The wording of this decree is similar to the decree of the Aetolians ( Syll_629 ), but scholars have noticed that the Amphictyons were careful to add several complimentary references to the Romans in their decree.
When Demosthenes [was archon at Delphi], a decree of the Amphictyons: [since king Eumenes, inheriting] from his father king Attalos both piety [towards the gods and] goodwill towards the Amphictyons, and retaining his father's friendship [towards the Romans], is always bringing about [some] good for the Greeks, [sharing] in their dangers on behalf of their common security; and he has given gifts to many of the [Greek] cities in order to preserve their existing (?) good order; and for this reason the Romans also, observing his inclination, have increased his kingdom, because they consider that those kings who plot against the Greeks should meet with a fitting punishment, but those kings who have not been [responsible] for any wrong should be deemed worthy by them of the greatest trust; and he has sent out theoroi to urge the Amphictyons to join in recognising the temple of Athene Nikephoros as inviolable, and to accept the games that he has decided to hold, with a prize of crowns equal to the Pythian games for the musical contest, and equal to the Olympic games for the gymnastic and horse-racing contests; and the theoroi described the goodwill that the king continually has towards all the Greeks in general and individually towards each of the cities; [therefore in order that the] Amphictyons may be seen to comply with the requests [and to honour] those kings who, retaining their [friendship] towards our common [benefactors] the Romans, regularly bring about some good for the Greeks; with [good] fortune, [it is resolved] by the Amphictyons to praise king Eumenes son of king Attalos, and to crown with the sacred laurel wreath of Pythian Apollo, with which it is customary to crown the benefactors of the Amphictyons, on account of his virtue and his goodwill towards the Greeks; and to set up a bronze statue of him on horseback in Delphi; and to recognise the temple of Athene Nikephoros near Pergamon as inviolable for all time, within the boundaries defined by king Eumenes, and that no-one can be seized from the defined area (?) in consequence of [a private contract], either in war or in peacetime; and to accept the [Nikephoria] games with a prize of crowns, [which king Eumenes is holding; and in regard to the rewards and all the other matters written in the laws, the] musical contest shall be equal [to the Pythian games, and the gymnastic] and horse-racing contests shall be equal [to the Olympic games. This] decree [shall be inscribed] in Delphi [on the base] of the statue of [his father Attalos], and in Pergamon [in the temple] of Athene Nikephoros; the award of the [king's] crown and the recognition of the inviolability of the temple [shall be announced at the Pythian and Soteria] games.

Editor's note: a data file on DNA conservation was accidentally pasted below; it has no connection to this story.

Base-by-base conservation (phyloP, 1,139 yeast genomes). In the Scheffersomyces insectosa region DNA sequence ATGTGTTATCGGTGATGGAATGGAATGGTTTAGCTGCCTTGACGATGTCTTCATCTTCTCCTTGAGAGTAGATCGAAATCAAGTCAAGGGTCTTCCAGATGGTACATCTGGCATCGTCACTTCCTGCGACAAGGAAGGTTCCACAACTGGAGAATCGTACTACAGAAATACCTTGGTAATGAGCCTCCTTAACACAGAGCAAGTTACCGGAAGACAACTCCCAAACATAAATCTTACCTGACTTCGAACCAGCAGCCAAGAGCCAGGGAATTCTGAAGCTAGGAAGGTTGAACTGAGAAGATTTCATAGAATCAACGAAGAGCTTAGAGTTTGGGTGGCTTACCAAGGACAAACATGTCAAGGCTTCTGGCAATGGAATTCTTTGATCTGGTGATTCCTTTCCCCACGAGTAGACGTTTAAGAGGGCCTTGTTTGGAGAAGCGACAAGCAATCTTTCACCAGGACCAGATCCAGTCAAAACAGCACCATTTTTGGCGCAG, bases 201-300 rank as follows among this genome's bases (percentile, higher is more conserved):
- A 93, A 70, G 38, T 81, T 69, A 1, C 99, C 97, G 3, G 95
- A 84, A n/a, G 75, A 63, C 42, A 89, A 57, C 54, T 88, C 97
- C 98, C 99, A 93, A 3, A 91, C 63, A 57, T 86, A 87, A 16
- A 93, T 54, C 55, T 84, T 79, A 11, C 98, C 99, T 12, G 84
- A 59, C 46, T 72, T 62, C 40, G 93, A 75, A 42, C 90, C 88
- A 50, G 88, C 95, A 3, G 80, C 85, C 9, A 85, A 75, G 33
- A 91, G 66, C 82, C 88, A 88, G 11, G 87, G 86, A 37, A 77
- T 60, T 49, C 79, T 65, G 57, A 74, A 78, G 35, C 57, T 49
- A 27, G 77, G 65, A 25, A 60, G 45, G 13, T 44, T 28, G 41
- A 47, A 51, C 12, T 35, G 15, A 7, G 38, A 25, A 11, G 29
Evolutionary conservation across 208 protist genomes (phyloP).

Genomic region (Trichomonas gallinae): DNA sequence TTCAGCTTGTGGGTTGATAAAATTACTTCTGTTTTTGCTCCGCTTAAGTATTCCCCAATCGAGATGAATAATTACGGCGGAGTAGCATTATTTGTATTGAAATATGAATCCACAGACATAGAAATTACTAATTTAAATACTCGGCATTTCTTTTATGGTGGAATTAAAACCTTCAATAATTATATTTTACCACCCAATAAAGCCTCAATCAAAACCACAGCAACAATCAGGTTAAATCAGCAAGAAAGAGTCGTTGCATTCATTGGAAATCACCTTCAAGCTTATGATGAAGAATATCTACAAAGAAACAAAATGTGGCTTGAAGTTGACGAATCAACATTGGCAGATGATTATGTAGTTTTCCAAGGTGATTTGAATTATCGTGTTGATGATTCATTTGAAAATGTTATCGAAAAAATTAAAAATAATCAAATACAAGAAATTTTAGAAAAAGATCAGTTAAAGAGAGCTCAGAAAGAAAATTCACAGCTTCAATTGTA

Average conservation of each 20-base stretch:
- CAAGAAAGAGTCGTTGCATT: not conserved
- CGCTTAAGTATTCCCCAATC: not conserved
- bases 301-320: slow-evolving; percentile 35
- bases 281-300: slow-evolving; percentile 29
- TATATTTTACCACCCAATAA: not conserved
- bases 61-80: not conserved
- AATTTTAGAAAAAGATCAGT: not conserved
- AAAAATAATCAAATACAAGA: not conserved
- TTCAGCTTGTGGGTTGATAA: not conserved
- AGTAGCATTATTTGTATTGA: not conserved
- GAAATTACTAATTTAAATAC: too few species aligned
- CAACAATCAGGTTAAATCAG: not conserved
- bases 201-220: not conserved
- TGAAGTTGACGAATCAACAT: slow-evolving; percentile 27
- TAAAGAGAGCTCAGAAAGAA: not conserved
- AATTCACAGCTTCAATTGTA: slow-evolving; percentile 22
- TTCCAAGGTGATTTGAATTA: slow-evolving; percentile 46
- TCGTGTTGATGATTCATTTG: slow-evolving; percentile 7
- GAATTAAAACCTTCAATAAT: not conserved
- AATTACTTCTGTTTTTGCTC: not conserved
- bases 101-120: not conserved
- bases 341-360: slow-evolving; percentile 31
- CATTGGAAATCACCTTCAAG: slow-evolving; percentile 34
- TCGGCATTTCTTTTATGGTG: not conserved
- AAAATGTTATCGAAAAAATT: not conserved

→ inscription 631
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